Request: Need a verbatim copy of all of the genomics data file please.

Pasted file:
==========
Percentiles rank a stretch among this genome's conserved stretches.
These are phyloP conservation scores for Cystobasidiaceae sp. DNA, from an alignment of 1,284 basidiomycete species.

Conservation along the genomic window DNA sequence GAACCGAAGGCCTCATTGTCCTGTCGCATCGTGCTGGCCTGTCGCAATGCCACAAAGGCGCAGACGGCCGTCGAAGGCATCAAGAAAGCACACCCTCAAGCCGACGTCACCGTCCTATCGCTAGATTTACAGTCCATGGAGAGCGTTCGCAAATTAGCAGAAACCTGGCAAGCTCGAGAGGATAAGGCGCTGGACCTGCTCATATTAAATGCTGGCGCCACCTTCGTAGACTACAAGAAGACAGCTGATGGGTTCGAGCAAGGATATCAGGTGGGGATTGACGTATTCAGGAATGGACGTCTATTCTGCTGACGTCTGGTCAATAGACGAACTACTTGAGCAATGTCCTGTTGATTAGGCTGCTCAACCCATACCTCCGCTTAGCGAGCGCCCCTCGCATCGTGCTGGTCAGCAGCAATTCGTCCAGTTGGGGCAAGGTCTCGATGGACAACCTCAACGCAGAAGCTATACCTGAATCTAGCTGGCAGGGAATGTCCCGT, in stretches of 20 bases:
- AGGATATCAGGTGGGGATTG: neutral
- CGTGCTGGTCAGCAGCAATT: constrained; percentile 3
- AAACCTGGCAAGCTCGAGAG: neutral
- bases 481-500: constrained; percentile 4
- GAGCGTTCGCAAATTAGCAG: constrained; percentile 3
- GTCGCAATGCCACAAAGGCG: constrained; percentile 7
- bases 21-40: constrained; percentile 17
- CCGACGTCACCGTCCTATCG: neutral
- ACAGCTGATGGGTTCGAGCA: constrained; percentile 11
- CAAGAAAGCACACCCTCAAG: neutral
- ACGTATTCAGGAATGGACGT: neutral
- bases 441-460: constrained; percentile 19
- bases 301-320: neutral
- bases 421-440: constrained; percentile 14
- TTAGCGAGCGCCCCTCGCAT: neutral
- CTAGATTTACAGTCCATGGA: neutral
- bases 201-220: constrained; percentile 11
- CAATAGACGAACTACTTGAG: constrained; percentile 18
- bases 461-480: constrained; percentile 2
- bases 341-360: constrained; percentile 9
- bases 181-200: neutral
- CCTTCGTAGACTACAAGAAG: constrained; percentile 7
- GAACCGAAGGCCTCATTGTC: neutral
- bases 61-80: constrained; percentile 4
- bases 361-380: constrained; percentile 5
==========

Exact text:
Percentiles rank a stretch among this genome's conserved stretches.
These are phyloP conservation scores for Cystobasidiaceae sp. DNA, from an alignment of 1,284 basidiomycete species.

Conservation along the genomic window DNA sequence GAACCGAAGGCCTCATTGTCCTGTCGCATCGTGCTGGCCTGTCGCAATGCCACAAAGGCGCAGACGGCCGTCGAAGGCATCAAGAAAGCACACCCTCAAGCCGACGTCACCGTCCTATCGCTAGATTTACAGTCCATGGAGAGCGTTCGCAAATTAGCAGAAACCTGGCAAGCTCGAGAGGATAAGGCGCTGGACCTGCTCATATTAAATGCTGGCGCCACCTTCGTAGACTACAAGAAGACAGCTGATGGGTTCGAGCAAGGATATCAGGTGGGGATTGACGTATTCAGGAATGGACGTCTATTCTGCTGACGTCTGGTCAATAGACGAACTACTTGAGCAATGTCCTGTTGATTAGGCTGCTCAACCCATACCTCCGCTTAGCGAGCGCCCCTCGCATCGTGCTGGTCAGCAGCAATTCGTCCAGTTGGGGCAAGGTCTCGATGGACAACCTCAACGCAGAAGCTATACCTGAATCTAGCTGGCAGGGAATGTCCCGT, in stretches of 20 bases:
- AGGATATCAGGTGGGGATTG: neutral
- CGTGCTGGTCAGCAGCAATT: constrained; percentile 3
- AAACCTGGCAAGCTCGAGAG: neutral
- bases 481-500: constrained; percentile 4
- GAGCGTTCGCAAATTAGCAG: constrained; percentile 3
- GTCGCAATGCCACAAAGGCG: constrained; percentile 7
- bases 21-40: constrained; percentile 17
- CCGACGTCACCGTCCTATCG: neutral
- ACAGCTGATGGGTTCGAGCA: constrained; percentile 11
- CAAGAAAGCACACCCTCAAG: neutral
- ACGTATTCAGGAATGGACGT: neutral
- bases 441-460: constrained; percentile 19
- bases 301-320: neutral
- bases 421-440: constrained; percentile 14
- TTAGCGAGCGCCCCTCGCAT: neutral
- CTAGATTTACAGTCCATGGA: neutral
- bases 201-220: constrained; percentile 11
- CAATAGACGAACTACTTGAG: constrained; percentile 18
- bases 461-480: constrained; percentile 2
- bases 341-360: constrained; percentile 9
- bases 181-200: neutral
- CCTTCGTAGACTACAAGAAG: constrained; percentile 7
- GAACCGAAGGCCTCATTGTC: neutral
- bases 61-80: constrained; percentile 4
- bases 361-380: constrained; percentile 5